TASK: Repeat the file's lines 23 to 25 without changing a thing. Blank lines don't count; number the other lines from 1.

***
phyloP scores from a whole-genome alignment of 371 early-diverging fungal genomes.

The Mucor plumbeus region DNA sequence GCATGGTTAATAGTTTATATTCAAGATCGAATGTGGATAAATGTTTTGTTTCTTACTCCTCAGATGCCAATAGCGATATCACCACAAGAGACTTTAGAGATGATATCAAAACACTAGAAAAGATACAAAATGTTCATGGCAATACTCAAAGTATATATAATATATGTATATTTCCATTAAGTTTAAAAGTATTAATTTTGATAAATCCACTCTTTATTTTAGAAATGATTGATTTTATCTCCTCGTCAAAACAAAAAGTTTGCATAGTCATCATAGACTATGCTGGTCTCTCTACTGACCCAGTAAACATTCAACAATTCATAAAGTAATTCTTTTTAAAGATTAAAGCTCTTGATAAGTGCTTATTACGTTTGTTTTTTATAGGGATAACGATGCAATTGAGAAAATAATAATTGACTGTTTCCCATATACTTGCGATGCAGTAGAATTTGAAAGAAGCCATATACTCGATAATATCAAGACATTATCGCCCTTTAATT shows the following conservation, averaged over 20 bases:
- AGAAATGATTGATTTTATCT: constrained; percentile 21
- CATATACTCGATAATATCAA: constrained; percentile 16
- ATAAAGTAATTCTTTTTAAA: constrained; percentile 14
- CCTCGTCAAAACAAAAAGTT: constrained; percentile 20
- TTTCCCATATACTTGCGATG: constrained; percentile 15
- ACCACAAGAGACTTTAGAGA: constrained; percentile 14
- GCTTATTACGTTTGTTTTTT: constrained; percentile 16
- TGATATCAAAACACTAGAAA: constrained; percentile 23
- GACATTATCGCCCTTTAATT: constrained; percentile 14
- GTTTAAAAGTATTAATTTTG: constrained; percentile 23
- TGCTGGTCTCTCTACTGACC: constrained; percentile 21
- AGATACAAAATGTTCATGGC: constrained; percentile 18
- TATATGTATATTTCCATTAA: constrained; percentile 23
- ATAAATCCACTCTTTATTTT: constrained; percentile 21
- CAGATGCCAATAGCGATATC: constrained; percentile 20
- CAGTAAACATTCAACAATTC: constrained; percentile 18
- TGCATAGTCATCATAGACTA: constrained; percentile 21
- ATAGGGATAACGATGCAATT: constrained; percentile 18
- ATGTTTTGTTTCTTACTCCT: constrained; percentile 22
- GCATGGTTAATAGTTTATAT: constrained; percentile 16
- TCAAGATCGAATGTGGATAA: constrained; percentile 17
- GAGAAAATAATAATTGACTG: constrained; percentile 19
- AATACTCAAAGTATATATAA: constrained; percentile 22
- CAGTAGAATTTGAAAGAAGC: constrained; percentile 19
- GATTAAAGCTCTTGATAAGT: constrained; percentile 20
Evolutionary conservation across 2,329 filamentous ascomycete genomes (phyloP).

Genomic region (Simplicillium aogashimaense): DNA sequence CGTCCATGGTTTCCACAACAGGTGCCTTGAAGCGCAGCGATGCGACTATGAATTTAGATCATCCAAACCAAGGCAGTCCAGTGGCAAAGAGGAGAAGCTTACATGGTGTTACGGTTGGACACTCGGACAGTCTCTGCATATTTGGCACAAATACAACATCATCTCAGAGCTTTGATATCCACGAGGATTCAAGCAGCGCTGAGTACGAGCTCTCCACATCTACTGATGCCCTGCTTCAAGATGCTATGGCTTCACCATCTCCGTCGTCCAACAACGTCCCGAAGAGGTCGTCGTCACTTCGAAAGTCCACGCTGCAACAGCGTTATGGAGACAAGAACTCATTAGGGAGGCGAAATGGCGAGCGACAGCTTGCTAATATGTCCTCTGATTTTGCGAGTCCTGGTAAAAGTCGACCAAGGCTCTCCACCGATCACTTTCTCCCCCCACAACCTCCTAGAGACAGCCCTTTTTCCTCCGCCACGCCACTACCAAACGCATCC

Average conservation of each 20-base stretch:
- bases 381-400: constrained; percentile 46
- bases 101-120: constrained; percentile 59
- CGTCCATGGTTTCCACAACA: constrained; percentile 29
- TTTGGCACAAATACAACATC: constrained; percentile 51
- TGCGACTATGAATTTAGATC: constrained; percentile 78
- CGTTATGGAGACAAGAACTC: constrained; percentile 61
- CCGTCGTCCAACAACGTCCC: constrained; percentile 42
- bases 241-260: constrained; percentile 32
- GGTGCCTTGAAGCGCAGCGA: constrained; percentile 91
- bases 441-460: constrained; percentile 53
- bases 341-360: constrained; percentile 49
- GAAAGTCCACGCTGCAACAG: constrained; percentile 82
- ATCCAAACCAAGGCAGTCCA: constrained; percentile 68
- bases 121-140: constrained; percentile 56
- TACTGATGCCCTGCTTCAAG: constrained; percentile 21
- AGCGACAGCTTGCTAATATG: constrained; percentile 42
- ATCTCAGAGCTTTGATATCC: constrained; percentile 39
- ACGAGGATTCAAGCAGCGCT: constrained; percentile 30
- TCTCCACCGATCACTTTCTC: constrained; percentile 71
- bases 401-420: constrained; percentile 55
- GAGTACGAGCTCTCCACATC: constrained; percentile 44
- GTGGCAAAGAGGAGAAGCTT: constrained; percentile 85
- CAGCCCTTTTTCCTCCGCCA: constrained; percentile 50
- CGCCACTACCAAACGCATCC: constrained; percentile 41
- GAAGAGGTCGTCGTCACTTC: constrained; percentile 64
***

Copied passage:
- TCAAGATCGAATGTGGATAA: constrained; percentile 17
- GAGAAAATAATAATTGACTG: constrained; percentile 19
- AATACTCAAAGTATATATAA: constrained; percentile 22